Kaye Taavialma

Kaye Taavialma

As members of the legislature meet to consider updates to the school funding formula, I strongly urge a shift away from a twenty-year-old formula that limits additional funds to support our most economically disadvantaged English-Language-Learners (ELL). These students need more support allowing schools to focus on removing the unique barriers these students face. In an era of equity, our elected officials must be focused on responding to the needs that exist and recognize that multiple factors result in multi-faceted needs and necessitate more funding. It is time to add students who are eligible for reduced-price lunch and English language learners as funding factors in the school finance formula.

As the former leader of a school serving a 92% Free-Reduced-Lunch (FRL) and 94% ELL community, I can definitively state that a shift in this policy is past-due. Most came from homes where, even if they were born here, the language of their younger years was their parents’ native language. And quite a few of those parents struggled to make ends meet, working multiple jobs for nominal wages. Our students from these homes came to us with a host of needs that were bigger than one label or another. They existed in the nexus of them. Which means we needed to do more to reach and support them but we were given less.

Instead of the state seeing the very discreet needs of such an impacted group of learners, they were relegated to one box or another. My frustration and sadness escalate every time I consider this reality now. I think about what I could have done for my community with access to funds that saw my students in all their complexity and empowered us, through appropriate funding, to do more.

In 2016, we were introduced to a new reading curriculum, that had tremendous success with ELL students. We knew we needed to make a change to how we were teaching our students to read, so I made a calculated investment and shifted all of Kinder to 2nd grade over. I cannot underscore the massive hit our budget took that year to support the purchasing of this and the associated professional development. We had to do it. Our kids deserved access to learning that would meet them where they were at and help them unlock the code. But, could I afford to buy all of the materials needed for excellent implementation? No. Did I need to source second-hand products? Yes. Could I provide my teachers with continued support and development? Not a chance.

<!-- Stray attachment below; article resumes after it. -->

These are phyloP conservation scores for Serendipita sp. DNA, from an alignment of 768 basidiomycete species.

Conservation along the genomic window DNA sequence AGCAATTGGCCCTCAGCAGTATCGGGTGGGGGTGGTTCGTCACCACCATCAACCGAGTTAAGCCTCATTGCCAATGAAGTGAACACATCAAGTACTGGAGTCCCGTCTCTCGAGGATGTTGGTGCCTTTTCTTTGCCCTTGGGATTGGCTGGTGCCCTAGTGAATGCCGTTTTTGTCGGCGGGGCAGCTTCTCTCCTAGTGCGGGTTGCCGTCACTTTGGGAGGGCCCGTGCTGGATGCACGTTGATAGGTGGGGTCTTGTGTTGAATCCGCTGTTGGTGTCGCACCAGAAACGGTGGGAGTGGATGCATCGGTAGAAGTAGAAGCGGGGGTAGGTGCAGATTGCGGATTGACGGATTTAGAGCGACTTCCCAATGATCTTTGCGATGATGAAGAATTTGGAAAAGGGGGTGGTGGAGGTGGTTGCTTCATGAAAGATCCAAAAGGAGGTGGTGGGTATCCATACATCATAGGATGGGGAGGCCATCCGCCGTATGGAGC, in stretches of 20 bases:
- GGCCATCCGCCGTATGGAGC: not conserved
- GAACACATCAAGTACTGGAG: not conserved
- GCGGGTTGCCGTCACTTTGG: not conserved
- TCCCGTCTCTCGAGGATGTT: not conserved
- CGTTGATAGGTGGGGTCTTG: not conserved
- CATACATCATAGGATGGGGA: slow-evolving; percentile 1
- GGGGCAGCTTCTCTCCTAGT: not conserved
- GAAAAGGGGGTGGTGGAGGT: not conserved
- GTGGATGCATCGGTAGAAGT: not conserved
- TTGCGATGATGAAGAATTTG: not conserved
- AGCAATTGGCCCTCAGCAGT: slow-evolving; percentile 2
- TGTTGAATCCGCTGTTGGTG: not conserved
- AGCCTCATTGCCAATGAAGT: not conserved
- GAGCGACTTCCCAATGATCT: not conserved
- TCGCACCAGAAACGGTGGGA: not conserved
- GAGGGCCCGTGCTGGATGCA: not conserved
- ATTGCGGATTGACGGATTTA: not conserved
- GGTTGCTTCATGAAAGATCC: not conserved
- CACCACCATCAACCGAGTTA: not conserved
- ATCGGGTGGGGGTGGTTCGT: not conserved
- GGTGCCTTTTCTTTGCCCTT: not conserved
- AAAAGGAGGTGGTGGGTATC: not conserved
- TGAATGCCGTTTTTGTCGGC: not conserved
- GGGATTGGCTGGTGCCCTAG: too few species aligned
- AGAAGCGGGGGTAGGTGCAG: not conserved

Layered on-top of this is the fact that many of these same students who needed access to this kind of learning support also came to school with empty bellies, a thin winter jacket, and sometimes shoes that were disintegrating on their feet. Again, my budget took another hit to hire additional support at the school for our kids and families. A Community Liaison who worked in concert with the Social Worker to develop partnerships that would elevate our families by connecting them with resources. We bought additional food to keep for families in need and snacks for students. Then there is the additional cost of training and developing a faculty and staff who are equipped to identify and respond appropriately when students exhibit signs of struggle. These were the supports that students needed so we did it.

For schools to remove barriers to our students’ learning, they must meet BOTH your language acquisition needs AND your poverty-related needs. To prioritize one over another would be a failure to see the complexity of who you are. Which is what our current funding formula does. A more equitable funding formula means updating it to add students eligible for reduced-price lunch and English language learners as funding factors.

Our children deserve to be seen for who they are and their wide array of needs. We honor them by funding their development of all these aspects, not simply one or another. Equity calls for that and our humanity must heed that call.

Kaye Taavialma is the parent of two Denver Public Schools students in high school. She is a former educator and school leader. She is a Stand for Children parent advocacy fellow.

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